WSIL -- Engaged in one of the most hotly contested house races in the state, Democratic incumbent Natalie Phelps Finnie and Republican Patrick Windhorst are battling it out to represent Illinois' 118th district.
Finnie has been running ads since August, costing hundreds of thousands of dollars. But she's also been on the receiving end of more than a million dollars in campaign contributions since she took office last year, mostly from state Democrats and affiliated groups.
The campaign committees for other Illinois Democrats have donated more than $280,000 to Finnie, including more than $55,000 each from Metro East Representative Jay Hoffman and Cook County Representative Robert Martwick.
House Speaker Mike Madigan has even jumped into the race, donating more than $750 to Finnie.
The Illinois Democratic Party and Democratic Majority PAC, both controlled by Madigan are also big players in the race, donating close to $100,000 combined.
Windhorst has run ads connecting Finnie to Madigan, who is widely unpopular in southern Illinois.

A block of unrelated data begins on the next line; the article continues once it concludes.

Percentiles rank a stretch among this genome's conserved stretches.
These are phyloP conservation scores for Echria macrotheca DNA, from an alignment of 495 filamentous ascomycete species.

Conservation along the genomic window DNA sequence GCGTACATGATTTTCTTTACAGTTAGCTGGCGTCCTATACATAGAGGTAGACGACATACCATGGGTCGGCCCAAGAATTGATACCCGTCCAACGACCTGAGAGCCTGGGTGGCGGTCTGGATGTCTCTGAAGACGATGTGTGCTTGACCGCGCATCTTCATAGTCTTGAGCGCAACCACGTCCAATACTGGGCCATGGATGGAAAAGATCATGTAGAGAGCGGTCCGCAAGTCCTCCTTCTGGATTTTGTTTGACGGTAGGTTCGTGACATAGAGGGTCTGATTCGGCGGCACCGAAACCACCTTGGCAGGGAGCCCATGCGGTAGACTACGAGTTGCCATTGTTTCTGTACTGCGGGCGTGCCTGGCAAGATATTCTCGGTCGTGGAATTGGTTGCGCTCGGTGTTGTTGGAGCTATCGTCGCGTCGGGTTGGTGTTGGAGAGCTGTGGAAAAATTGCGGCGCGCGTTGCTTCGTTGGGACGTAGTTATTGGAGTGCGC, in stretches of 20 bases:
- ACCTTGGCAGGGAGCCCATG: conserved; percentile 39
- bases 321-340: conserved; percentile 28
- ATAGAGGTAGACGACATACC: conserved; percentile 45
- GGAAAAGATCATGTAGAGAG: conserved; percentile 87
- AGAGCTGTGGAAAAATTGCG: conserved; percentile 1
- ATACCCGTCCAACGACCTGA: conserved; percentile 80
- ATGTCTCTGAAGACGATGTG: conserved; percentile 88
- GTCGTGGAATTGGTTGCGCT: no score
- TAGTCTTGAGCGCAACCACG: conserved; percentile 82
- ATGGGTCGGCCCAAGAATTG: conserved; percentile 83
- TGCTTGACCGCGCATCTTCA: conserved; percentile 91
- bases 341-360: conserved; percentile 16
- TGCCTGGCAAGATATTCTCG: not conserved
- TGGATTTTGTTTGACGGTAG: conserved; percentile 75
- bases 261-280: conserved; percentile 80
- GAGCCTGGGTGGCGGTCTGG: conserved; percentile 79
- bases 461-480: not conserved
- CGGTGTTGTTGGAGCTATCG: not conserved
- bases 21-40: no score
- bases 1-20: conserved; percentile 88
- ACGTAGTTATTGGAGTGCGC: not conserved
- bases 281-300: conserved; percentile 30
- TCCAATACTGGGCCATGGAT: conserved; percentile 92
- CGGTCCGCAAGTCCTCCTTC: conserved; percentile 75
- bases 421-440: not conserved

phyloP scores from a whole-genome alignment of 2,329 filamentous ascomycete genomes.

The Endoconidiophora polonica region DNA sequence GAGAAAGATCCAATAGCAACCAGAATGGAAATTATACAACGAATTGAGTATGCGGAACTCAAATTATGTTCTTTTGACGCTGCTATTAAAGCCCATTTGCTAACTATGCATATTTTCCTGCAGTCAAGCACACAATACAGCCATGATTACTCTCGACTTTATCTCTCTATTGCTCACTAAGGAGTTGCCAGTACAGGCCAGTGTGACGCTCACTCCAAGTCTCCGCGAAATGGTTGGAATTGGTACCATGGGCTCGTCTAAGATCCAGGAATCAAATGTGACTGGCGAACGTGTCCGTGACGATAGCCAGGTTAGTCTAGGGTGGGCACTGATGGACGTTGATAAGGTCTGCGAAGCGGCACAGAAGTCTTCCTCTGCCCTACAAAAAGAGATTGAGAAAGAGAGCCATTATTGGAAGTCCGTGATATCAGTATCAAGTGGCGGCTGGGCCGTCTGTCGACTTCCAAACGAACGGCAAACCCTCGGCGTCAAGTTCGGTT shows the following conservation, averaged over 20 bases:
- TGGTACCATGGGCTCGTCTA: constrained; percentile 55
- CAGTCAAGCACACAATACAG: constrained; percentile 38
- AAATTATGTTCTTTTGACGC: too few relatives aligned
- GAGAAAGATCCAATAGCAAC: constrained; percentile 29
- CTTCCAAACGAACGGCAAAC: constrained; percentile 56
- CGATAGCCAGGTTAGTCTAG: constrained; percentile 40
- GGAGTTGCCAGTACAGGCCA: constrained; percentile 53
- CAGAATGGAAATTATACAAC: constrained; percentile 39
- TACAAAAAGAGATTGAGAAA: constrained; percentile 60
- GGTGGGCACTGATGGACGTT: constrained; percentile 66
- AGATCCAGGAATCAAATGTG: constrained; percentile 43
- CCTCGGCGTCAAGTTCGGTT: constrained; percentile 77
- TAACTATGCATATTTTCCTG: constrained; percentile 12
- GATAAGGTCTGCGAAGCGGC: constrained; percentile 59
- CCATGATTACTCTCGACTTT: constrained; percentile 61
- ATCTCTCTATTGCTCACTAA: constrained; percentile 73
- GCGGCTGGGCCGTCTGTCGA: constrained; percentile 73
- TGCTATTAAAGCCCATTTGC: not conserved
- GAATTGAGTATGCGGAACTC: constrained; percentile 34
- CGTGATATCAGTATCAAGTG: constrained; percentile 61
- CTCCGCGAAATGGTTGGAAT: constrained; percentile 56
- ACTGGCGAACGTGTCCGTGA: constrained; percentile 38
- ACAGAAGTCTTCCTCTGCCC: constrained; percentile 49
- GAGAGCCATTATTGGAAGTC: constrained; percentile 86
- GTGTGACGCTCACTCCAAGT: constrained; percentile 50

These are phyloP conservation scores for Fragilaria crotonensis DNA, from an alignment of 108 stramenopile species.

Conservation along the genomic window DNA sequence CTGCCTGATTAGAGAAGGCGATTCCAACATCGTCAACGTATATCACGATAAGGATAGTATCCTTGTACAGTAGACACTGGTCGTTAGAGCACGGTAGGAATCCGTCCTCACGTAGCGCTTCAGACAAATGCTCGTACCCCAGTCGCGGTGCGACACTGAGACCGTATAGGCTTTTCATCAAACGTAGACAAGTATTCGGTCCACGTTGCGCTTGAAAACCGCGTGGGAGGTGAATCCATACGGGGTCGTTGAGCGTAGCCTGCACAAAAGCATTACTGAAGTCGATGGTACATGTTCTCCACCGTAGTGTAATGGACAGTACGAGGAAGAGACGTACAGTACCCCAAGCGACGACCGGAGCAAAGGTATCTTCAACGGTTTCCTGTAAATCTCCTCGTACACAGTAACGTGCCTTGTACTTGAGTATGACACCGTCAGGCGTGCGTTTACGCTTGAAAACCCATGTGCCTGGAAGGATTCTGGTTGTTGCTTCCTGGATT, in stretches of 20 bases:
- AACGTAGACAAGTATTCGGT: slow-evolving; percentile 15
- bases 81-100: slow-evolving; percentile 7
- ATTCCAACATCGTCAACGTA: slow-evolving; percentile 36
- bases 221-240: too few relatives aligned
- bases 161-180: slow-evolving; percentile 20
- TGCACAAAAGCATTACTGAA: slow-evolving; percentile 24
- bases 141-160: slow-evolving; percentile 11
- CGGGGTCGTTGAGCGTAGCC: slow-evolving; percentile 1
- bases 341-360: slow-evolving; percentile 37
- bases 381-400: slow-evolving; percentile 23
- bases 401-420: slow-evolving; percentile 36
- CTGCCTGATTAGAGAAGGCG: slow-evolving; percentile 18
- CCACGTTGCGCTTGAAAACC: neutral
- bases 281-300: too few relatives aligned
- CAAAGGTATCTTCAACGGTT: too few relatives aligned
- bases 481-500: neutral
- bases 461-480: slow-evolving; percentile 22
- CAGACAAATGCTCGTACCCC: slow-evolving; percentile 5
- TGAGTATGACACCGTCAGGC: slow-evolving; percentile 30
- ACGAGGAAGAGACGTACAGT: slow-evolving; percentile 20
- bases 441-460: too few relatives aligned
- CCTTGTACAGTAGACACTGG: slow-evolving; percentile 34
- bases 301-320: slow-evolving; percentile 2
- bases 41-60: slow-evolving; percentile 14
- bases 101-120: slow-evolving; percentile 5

"Natalie Phelps Finnie votes with Madigan 95 percent of the time," Windhorst says in one of his ads, "I'll vote with southern Illinois 100 percent of the time."
He says the donations show Finnie will be loyal to Madigan if reelected. "He supports my opponent and it'll be clear if she's elected that she will vote for him for Speaker," Windhorst said in a phone interview.
Finnie says she hasn't decided who she'd support for House Speaker, "Nobody can buy my loyalty. My loyalty is with the people of southern Illinois and nothing less."
Finnie's biggest contributor -- unions -- which have donated nearly $500,000 over the past year.
That includes tens of thousands of dollars from unions representing and electrical workers.
Groups affiliated with the Laborer's International Union of North America are Finnie's biggest donors, contributing just under $200,000.
Finnie says she's proud of the union support because it mean's she's fighting for workers, "They're what build people up, bring them out of poverty, make the middle class strong and I have been very clear and unapologetic about my support for them."
Finnie's contributions also include more than $60,000 from special interest groups including coal and medical associations, and more than $80,000 from businesses.
"Follow the Money" is a new segment that will run through November's election.
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